November 25, 2019
EDITOR’S NOTE: Following up on our report Farm Safety Includes Mental Health posted last month, we continue exploring the critical issue of escalating suicide rates among farmers.
PART II: Suicide Risks on the Farm
“The more farmers understand about controlling our own behavior, the more likely we are to remain optimally functional as farmers and ranchers and make sound decisions to be behaviorally and physically healthy.” – Dr. Michael R. Rosmann, farmer and leading clinical psychologist specializing in behavioral science in agriculture
During National Farm Safety week in mid-September one of the focus topics involved farmer health and suicide prevention. In a Southwest Farm Press article Dr. Michael Rosmann emphasized the importance of understanding and observing signs of advanced stress-related behavior in America’s farmers and ranchers.
Warning signs of stress or thoughts of suicide may include indications of withdrawn behavior, less communication with family members, and the way farmers interact with others.
“Do farmers still laugh from time to time and are they sleeping normally and restfully and getting enough exercise? If not, they may be suffering from stress and anxiety. Family members who are well read on the subject may be able to recognize the signs and symptoms of stress and reach out to help before it’s too late,” Rosmann says.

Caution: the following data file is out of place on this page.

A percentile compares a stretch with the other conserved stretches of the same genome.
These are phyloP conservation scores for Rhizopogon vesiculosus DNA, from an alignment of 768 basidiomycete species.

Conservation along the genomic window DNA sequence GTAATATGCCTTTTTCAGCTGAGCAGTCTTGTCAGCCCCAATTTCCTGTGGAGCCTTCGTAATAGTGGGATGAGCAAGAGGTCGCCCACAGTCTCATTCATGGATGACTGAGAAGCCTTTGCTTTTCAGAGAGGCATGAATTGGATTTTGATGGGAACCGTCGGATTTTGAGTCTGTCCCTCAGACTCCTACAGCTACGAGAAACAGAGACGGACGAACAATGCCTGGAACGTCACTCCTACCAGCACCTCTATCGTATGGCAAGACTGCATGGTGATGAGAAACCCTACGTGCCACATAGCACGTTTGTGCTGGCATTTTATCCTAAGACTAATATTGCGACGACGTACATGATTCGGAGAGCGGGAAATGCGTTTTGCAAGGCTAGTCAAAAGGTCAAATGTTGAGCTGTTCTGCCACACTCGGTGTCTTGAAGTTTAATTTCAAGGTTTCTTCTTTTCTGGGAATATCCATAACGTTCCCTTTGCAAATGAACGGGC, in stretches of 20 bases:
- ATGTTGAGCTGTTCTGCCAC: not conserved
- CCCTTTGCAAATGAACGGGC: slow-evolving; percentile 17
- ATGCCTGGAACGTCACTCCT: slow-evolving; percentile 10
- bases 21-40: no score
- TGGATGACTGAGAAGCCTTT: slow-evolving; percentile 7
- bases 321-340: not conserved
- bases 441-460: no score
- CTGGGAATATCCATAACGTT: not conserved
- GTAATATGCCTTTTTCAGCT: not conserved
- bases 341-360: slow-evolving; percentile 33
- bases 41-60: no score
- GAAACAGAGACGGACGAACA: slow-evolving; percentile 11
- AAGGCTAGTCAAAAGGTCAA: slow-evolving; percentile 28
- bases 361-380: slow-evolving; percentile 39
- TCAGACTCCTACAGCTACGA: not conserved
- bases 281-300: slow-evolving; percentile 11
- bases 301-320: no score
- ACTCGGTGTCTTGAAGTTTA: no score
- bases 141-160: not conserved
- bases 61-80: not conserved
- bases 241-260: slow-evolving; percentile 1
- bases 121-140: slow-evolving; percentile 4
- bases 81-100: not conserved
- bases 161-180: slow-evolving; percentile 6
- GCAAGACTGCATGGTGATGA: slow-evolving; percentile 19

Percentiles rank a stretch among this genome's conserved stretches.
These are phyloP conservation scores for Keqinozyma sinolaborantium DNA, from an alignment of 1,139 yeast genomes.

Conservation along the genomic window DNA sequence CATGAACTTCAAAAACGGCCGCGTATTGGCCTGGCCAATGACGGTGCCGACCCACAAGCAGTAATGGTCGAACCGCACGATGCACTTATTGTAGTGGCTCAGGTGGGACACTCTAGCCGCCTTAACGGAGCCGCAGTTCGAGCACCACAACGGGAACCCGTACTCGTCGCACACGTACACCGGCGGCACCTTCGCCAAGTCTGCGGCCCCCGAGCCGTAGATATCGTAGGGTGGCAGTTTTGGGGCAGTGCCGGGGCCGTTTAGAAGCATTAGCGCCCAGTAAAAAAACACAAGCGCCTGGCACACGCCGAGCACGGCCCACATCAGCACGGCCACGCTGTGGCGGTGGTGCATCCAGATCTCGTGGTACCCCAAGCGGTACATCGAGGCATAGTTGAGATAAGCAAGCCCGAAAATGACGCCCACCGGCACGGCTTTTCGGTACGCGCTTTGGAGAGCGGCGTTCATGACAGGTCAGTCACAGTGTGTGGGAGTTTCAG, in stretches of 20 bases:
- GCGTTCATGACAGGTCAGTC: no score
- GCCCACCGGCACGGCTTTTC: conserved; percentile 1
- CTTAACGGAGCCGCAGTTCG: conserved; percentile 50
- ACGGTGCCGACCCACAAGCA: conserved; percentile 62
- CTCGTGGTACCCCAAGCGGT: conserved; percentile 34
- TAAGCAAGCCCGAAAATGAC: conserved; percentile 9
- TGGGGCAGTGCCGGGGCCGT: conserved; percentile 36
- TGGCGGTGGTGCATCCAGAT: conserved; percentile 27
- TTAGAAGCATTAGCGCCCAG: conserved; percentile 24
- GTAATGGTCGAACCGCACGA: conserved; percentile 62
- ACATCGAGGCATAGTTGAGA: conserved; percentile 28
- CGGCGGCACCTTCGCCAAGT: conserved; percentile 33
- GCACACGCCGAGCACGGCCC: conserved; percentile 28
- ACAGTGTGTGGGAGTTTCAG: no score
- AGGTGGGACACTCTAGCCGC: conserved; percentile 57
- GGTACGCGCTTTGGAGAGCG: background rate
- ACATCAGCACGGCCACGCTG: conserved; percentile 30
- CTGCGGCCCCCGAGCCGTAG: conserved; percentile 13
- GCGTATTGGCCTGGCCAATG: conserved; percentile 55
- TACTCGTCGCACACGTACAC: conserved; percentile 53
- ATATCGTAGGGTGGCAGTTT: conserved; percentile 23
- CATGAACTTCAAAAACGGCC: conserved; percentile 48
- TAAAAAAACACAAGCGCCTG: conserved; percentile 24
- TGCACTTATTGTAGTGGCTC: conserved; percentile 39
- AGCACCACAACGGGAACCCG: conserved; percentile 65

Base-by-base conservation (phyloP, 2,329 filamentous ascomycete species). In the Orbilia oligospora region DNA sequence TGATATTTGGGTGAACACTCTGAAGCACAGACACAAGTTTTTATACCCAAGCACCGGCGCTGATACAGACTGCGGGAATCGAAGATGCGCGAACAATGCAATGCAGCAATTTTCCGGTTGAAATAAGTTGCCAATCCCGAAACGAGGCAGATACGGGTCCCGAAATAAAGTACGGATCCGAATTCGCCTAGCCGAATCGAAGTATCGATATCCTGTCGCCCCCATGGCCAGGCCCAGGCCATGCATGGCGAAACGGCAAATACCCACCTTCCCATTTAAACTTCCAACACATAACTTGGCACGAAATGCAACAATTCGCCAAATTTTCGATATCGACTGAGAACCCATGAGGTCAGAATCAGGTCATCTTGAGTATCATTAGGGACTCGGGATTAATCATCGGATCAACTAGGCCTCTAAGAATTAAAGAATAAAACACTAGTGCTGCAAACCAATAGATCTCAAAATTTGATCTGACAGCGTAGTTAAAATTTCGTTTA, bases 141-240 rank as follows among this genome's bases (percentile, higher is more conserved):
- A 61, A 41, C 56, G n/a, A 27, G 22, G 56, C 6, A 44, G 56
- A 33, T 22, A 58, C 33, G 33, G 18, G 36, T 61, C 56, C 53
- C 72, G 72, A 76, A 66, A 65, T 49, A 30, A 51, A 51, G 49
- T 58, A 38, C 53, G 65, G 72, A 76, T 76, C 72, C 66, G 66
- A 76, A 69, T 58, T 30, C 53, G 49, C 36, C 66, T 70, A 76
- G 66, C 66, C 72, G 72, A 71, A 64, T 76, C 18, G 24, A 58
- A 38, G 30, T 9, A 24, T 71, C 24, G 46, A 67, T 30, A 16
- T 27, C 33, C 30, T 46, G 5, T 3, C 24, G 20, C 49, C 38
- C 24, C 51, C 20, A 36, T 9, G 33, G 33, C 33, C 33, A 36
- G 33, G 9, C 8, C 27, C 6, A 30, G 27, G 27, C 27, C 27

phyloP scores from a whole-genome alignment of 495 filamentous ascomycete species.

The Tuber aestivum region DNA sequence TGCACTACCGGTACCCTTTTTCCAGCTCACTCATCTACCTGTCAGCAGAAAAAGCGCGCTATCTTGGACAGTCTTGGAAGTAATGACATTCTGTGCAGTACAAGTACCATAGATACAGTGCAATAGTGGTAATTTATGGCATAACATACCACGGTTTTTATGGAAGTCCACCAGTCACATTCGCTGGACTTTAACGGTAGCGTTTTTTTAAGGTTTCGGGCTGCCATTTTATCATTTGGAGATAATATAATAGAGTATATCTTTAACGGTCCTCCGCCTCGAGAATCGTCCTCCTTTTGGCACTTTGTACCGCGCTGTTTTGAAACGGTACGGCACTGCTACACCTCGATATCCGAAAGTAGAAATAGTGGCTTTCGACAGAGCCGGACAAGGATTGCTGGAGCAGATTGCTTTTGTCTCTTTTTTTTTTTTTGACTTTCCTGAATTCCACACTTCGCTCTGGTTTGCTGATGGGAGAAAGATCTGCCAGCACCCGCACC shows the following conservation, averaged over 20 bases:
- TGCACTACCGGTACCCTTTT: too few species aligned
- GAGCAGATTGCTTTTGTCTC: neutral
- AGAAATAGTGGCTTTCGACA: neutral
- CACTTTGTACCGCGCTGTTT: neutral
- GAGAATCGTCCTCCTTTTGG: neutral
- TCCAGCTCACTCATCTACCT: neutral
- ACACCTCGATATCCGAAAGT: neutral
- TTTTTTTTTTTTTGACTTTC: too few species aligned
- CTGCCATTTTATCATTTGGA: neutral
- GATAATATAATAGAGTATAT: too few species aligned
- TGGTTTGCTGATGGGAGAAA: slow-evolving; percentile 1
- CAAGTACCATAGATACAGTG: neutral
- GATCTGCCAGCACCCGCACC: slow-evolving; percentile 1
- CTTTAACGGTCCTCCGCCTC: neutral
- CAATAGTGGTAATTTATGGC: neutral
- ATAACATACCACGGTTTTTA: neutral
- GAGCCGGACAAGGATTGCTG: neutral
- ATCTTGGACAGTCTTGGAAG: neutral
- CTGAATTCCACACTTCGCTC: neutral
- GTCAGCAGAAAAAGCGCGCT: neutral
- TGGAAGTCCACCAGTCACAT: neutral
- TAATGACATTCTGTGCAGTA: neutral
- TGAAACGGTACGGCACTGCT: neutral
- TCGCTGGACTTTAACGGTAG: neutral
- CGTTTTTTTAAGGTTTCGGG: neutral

Research indicates that agriculture is now ranked as a primary industry where stress and anxiety is on the rise. Low crop prices, unfavorable weather, natural disasters, escalating debt and challenging trade issues are just a few of the reasons farms and ranchers feel as though they are fighting an uphill battle.
He notes 91% of farmers cite financial pressure as the number one contributor to stress on the farm, and this type of stress can and often does lead to depression.
“It’s interesting to note that farmers and livestock producers suffering from high levels of stress and depression can relay the effects of their anxiety to farm animals. For instance, workers in livestock confinement units who are emotionally stressed often experience higher numbers of veterinarian visits, or see higher somatic cell counts in the milk of dairy cows.
“I would say the effects of their emotional state can even be seen in their crops,” he said.
Rosmann reports that when he started his work with farmers in the 1980s about 65% of the calls asking for stress-related help were from women. In recent years, that number has reversed with 65% of first calls coming from men, a “dramatic shift.”
Better recognition of stress and anxiety on the farm
Rosmann sees some encouraging developments. For one, those suffering from high anxiety seem a little more likely to seek conversations with others, usually a physician, crop or livestock consultant or some other industry-related professional.
“That’s just a first step and doesn’t replace finding professional help for behavioral problems, but it is a positive sign and should be encouraged,” he says.
Help often comes from surprising resources. For example, lenders are now more sensitive to the behavioral problems on the farm and ranch. Rossman says they are often more ready to discuss the challenges of addressing financial debt, though they may not have the resources or ability to offer better solutions.
In addition, pastors and ministers are beginning to address family stress in rural communities, sometimes from the pulpit but more often through one-on-one counseling.